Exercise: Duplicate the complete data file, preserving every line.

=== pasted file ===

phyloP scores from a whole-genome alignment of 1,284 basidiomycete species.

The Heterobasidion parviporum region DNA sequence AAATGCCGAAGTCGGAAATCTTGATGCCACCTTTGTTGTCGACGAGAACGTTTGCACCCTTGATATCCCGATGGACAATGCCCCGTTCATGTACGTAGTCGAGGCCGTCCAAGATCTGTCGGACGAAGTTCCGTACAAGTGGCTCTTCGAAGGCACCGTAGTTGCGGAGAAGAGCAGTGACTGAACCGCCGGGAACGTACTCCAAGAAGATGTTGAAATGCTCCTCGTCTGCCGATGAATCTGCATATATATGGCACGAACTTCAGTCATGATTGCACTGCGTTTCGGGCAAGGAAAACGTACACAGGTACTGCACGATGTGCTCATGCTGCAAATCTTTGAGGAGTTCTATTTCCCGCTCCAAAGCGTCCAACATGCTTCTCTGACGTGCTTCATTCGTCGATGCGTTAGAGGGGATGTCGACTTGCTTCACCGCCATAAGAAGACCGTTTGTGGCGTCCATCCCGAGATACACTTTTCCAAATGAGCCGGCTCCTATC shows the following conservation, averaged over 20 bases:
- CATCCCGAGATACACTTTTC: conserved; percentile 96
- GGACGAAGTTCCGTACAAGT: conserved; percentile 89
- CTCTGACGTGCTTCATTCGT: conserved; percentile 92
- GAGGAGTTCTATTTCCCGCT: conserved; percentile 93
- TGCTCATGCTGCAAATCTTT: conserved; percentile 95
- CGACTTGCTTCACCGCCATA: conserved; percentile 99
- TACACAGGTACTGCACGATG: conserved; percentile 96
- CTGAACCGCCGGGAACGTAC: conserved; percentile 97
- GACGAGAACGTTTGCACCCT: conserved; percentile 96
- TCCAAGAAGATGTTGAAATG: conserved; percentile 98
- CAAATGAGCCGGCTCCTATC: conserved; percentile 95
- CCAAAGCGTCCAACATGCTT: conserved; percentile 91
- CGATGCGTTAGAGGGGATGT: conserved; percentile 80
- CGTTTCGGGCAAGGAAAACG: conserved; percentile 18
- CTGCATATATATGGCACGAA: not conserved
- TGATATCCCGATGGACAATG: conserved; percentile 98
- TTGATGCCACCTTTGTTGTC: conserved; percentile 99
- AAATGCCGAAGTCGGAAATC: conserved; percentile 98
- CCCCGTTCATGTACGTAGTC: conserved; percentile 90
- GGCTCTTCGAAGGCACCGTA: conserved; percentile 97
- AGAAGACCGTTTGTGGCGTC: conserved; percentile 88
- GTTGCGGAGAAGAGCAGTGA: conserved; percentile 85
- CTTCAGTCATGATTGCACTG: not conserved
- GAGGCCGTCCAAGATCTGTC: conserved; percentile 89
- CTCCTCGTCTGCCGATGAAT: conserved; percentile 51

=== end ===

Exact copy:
phyloP scores from a whole-genome alignment of 1,284 basidiomycete species.

The Heterobasidion parviporum region DNA sequence AAATGCCGAAGTCGGAAATCTTGATGCCACCTTTGTTGTCGACGAGAACGTTTGCACCCTTGATATCCCGATGGACAATGCCCCGTTCATGTACGTAGTCGAGGCCGTCCAAGATCTGTCGGACGAAGTTCCGTACAAGTGGCTCTTCGAAGGCACCGTAGTTGCGGAGAAGAGCAGTGACTGAACCGCCGGGAACGTACTCCAAGAAGATGTTGAAATGCTCCTCGTCTGCCGATGAATCTGCATATATATGGCACGAACTTCAGTCATGATTGCACTGCGTTTCGGGCAAGGAAAACGTACACAGGTACTGCACGATGTGCTCATGCTGCAAATCTTTGAGGAGTTCTATTTCCCGCTCCAAAGCGTCCAACATGCTTCTCTGACGTGCTTCATTCGTCGATGCGTTAGAGGGGATGTCGACTTGCTTCACCGCCATAAGAAGACCGTTTGTGGCGTCCATCCCGAGATACACTTTTCCAAATGAGCCGGCTCCTATC shows the following conservation, averaged over 20 bases:
- CATCCCGAGATACACTTTTC: conserved; percentile 96
- GGACGAAGTTCCGTACAAGT: conserved; percentile 89
- CTCTGACGTGCTTCATTCGT: conserved; percentile 92
- GAGGAGTTCTATTTCCCGCT: conserved; percentile 93
- TGCTCATGCTGCAAATCTTT: conserved; percentile 95
- CGACTTGCTTCACCGCCATA: conserved; percentile 99
- TACACAGGTACTGCACGATG: conserved; percentile 96
- CTGAACCGCCGGGAACGTAC: conserved; percentile 97
- GACGAGAACGTTTGCACCCT: conserved; percentile 96
- TCCAAGAAGATGTTGAAATG: conserved; percentile 98
- CAAATGAGCCGGCTCCTATC: conserved; percentile 95
- CCAAAGCGTCCAACATGCTT: conserved; percentile 91
- CGATGCGTTAGAGGGGATGT: conserved; percentile 80
- CGTTTCGGGCAAGGAAAACG: conserved; percentile 18
- CTGCATATATATGGCACGAA: not conserved
- TGATATCCCGATGGACAATG: conserved; percentile 98
- TTGATGCCACCTTTGTTGTC: conserved; percentile 99
- AAATGCCGAAGTCGGAAATC: conserved; percentile 98
- CCCCGTTCATGTACGTAGTC: conserved; percentile 90
- GGCTCTTCGAAGGCACCGTA: conserved; percentile 97
- AGAAGACCGTTTGTGGCGTC: conserved; percentile 88
- GTTGCGGAGAAGAGCAGTGA: conserved; percentile 85
- CTTCAGTCATGATTGCACTG: not conserved
- GAGGCCGTCCAAGATCTGTC: conserved; percentile 89
- CTCCTCGTCTGCCGATGAAT: conserved; percentile 51